The Legal Affairs Committee of the European Parliament has voted to pass the controversial new EU Copyright Directive

MEPs of the Legal Affairs Committee recently approved a new Copyright Directive. The entire European Parliament will now hold a vote on 4 July or 5 July on whether to approve the committee’s result.

The Directive contains some provisions which have sparked much controversy.

Article 11 of the Directive requires the payment of a licence fee when including snippets of news stories in link previews.  This is designed to protect the rights of news publishers.

However, it is Article 13 of the Directive that is proving to be the most controversial.  It states that “Information Society Service Providers” (ISSPs – for example, Youtube or Facebook) should “take measures to ensure the functioning of agreements concluded with rights-holders for the use of their works”.

The tech community and digital rights campaigners are concerned that the law will result in censorship of materials that are uploaded to the internet.  Also, the types of “measures” that are needed to filter content are actually very expensive, so while YouTube and the like may be able to afford such tools, smaller companies cannot.  Even if the legislators try to exempt SMEs from these onerous requirements, there would still be a chilling effect from the legal uncertainty and the risk of broad interpretation of the terms in the legislation.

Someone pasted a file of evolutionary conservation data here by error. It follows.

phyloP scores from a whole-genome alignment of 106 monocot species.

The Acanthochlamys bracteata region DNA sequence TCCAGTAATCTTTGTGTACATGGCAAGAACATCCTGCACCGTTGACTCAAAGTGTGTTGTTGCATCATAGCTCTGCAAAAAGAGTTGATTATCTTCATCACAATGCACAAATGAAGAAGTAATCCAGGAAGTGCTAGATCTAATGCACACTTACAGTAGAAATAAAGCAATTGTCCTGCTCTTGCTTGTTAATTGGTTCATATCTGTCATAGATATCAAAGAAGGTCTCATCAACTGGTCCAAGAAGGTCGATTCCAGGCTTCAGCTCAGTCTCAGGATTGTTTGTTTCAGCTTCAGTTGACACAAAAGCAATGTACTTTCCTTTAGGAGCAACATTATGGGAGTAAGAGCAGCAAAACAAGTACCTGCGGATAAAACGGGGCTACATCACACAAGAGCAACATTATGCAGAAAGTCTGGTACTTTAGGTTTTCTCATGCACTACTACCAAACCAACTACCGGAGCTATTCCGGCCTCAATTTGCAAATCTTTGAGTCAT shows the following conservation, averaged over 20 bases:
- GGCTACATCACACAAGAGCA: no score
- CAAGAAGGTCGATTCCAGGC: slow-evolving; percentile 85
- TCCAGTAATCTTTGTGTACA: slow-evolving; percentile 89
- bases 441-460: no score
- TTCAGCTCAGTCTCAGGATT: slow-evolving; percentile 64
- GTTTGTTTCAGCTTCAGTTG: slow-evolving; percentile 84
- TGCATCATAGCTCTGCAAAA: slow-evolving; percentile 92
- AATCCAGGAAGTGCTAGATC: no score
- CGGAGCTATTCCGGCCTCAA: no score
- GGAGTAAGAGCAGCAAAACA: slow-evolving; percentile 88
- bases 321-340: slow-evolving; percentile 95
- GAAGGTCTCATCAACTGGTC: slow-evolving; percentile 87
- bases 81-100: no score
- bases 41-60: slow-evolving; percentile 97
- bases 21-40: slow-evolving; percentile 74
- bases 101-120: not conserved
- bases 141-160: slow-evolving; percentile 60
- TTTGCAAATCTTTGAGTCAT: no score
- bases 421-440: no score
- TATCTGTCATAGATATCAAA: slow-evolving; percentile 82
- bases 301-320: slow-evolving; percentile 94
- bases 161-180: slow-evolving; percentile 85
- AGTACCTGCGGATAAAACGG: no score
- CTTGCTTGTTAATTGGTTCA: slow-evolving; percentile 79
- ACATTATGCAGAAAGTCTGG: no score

An opponent of the reforms is the MEP Julia Reda. As another example of the concerns which have been raised, the campaign Copyright 4 Creativity alleges that the proposals could “destroy the internet as we know it”.  They say that Article 13 threatens blogging platforms, discussion platforms, meme sharing, livestream gaming, parody sharing and even the ability to link.

On the other hand, the legislation is intended to address the so-called “value gap” between payouts made by platforms to rights holders as compared with the revenue that platforms can generated from their copyrighted content.  A European Commission spokesperson has stated: “The idea behind our copyright proposals is that people should be able to make a living from their creative ideas.  The proposals to modernise EU copyright provisions will not harm freedom of expression on the internet.”

This is a genuinely complex area and there are subtleties on each side.  It is proper for rights holders to be fairly protected against piracy and to make a fair living from their work.  However, it is important for society that the internet remains an open platform to enable creativity and innovation.

In this writer’s opinion, some of the more alarming concerns that are being raised are unlikely to come to pass.  It is surely an exaggeration to say that this will be the “end of all that’s good and pure about the internet“.

However, at the same time it is clear that the legislation will certainly have unintended consequences. Copyright law always struggles to catch up with technology, and there are sure to be many loopholes that could catch out smaller companies or enable the large platforms to wriggle out of making fair payments to musicians and other rights holders. The legal uncertainty could also hinder innovation and create an environment which will make it hard for new startup social media companies to establish themselves.

If you feel strongly that the existing reforms are dangerous, you can take action. Or maybe the reforms are a good idea which are giving justice to rights holders, so they can close the value gap?  What do you think? Please feel free to comment below, or get in touch and let us know your opinion!